What has happened in politics has happened in art, and by design, says Mathis. I admit this grudgingly because like everyone else I was brainwashed to hold in high esteem every icon of the mass education and entertainment industry, even those painted or pumped as rebels (my personal demigod Jimi Hendrix included, according to other researchers). Mathis gives a pass to Thoreau, and few other iconoclasts, but most of the rest of our cultural heroes prove, by instructive genealogy and demonstrably faked bios, darlings if not blood relatives of the Intelligence and Military wings of the Deep State (exhibit A being Jim Morrison of the Doors, son of the very same Admiral Morrison who presided over the faked Gulf of Tonkin incident which precipitated the full-scale launch of the Vietnam War).

When I digest such truths, it’s hard for me to believe anymore in my former indulgence with stream of consciousness writing or formless music. Now that I’m hooked back into content by Mathis and his ilk, I see the virtue of realism and formalism in art with new respect. The critique carries even into New Age spirituality, played so often to the classic Timothy Leary mantra, “Turn on, tune in, drop out”—negating engagement with the nasty real world of the ongoing despoliation of our fragile planet.

Trust Thyself

I come into 2017 seeing no verities left in the vacuum of popular culture, with its cooptation by the mega-corporations and intelligence insiders complete. Even the barricades of supposed resistance are manufactured and monitored for their effect, to give the illusion of dissent: manufactured dissent to complement the manufactured consent.

If a truly independent voice is to expressed, by a Thoreau or a Mathis or by you or me, it has no medium left but that of a local venue, or of an Internet and on a computer created and maintained and monitored by that very Military-Industrial complex. But no, wait, even that was misdirection from the deeper state, the Intelligence complex, the propaganda machine, the Oz wizards like Edward Bernays… surveying all from their towers, pulling hidden levers, carrying out the orders of the uber-rich to make sure the peasantry is well occupied with clashing their pitchforks together in those spare moments wrested from their eternal debt servitude.

“In the future,” Mathis prophesies, “every day will be a holiday. That is to say, every day will be used as an unsubtle psychological cue to some great lie. Every party you attend will have as its theme some specific item of your manufactured confusion. In this way, you will be taught to celebrate your own mis-education, and revel in it.”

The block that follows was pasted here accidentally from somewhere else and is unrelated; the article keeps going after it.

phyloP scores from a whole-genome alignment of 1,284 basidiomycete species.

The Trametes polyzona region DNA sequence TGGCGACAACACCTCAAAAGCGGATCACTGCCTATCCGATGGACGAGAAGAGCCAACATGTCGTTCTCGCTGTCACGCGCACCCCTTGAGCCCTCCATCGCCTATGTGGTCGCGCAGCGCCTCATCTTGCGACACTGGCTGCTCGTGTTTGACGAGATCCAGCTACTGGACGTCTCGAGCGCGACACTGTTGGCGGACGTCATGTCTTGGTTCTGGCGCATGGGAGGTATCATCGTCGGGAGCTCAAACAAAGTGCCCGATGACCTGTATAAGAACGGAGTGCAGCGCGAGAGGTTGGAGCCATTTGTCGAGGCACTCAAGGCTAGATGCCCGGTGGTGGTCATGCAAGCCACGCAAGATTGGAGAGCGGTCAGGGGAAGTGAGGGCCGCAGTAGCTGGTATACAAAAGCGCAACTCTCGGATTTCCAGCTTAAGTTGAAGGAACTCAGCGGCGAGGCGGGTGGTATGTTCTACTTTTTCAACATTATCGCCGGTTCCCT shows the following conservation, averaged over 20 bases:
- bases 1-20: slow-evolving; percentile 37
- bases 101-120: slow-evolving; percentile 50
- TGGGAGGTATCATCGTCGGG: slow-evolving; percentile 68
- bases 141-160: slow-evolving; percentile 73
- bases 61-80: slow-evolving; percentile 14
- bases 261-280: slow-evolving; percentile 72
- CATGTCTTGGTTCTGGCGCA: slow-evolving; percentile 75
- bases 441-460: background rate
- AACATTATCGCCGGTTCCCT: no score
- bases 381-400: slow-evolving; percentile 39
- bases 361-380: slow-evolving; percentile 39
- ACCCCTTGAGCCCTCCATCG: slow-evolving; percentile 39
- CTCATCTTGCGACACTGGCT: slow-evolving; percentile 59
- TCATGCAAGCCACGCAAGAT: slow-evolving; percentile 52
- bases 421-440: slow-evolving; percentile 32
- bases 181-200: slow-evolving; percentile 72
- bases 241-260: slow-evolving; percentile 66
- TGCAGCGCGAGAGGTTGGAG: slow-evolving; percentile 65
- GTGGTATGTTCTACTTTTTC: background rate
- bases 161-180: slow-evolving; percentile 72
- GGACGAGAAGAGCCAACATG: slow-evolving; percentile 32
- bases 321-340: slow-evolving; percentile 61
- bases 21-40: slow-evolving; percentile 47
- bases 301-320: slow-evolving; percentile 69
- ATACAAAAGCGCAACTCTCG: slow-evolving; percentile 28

In the face of such utter nihilism, we might retreat further, and in defense of our remaining sanity, brand Mathis himself as yet another misdirector, an ultimate agent of confusion, who is attempting to shoo us away from true assassinations and revolts and genuine actors of history whether good or evil. That is our prerogative, Mathis would agree; and to his credit, any conclusions he arrives at are offered not as truths for us to swallow, but rather as hypotheses in the spirit of scientific investigation, speculations resulting from evidence. The reader is the ultimate judge and jury of fact or fiction, logic or charade.

The antidote to our manufactured past and future history, I am consoled, is provided by the awareness of its many-layered illusions. The scary truth out there, I conclude from the evidence, is that we and our planet have been enslaved; but the empowering truth, I believe, is that the truth itself can set us free. Free to discard what is revealed as false; free to believe what rings true in our hearts; and free to act accordingly.


Further Reading:

Miles Mathis articles and updates

U.S. Government Has Long Used Propaganda Against the American People – official and mainstream documentation by Washington’s Blog

The Century of the Self – 4-part BBC documentary featuring PR guru Edward Bernays

Gnostic Media – extensive research on sixties era (incl. interview with elder Bernays)

Westworld, Now and Then

consciousnessWestworld, the popular 2016 TV series, is breathtaking in its multilayered presentation of reality and fiction. As the robots who serve as theme park “hosts” gradually gain glimpses of their own condition, they become self-aware. Identifying with these cyber-humans, each with their own engineered backstory and narrative loops, we realize that like them, we are locked within patterns of programmed behavior, interrupted by glimpses of the possibility of freedom.  

now-trip-blueAfter watching two episodes before sleep one night, I awoke the next morning like one of the hosts—“as from a dream”—wondering at my own knowledge of it now, and the capacity to create my own new narrative on the fly.

Commentary at the meta level of story creation interlaces the dialogue of the show, with frequent references to the narrative framing of the theme park’s creators (chiefly Anthony Hopkins, in a role surpassing Hannibal Lecter). As viewers we are encouraged by this ironic device to question our given reality, to see our place in our own repetitive plots and to imagine a wider world beyond our immediate lens.

As with Groundhog Day (or my paranormal adventure novella, Rendezvous at Jumbo Pass), the device of the time loop, or repeated scenes and action sequences, is critical to the growth of the characters’ dawning understanding of their condition, and to our identification with that gradual process of dawning self-awareness.

Westworld (1973)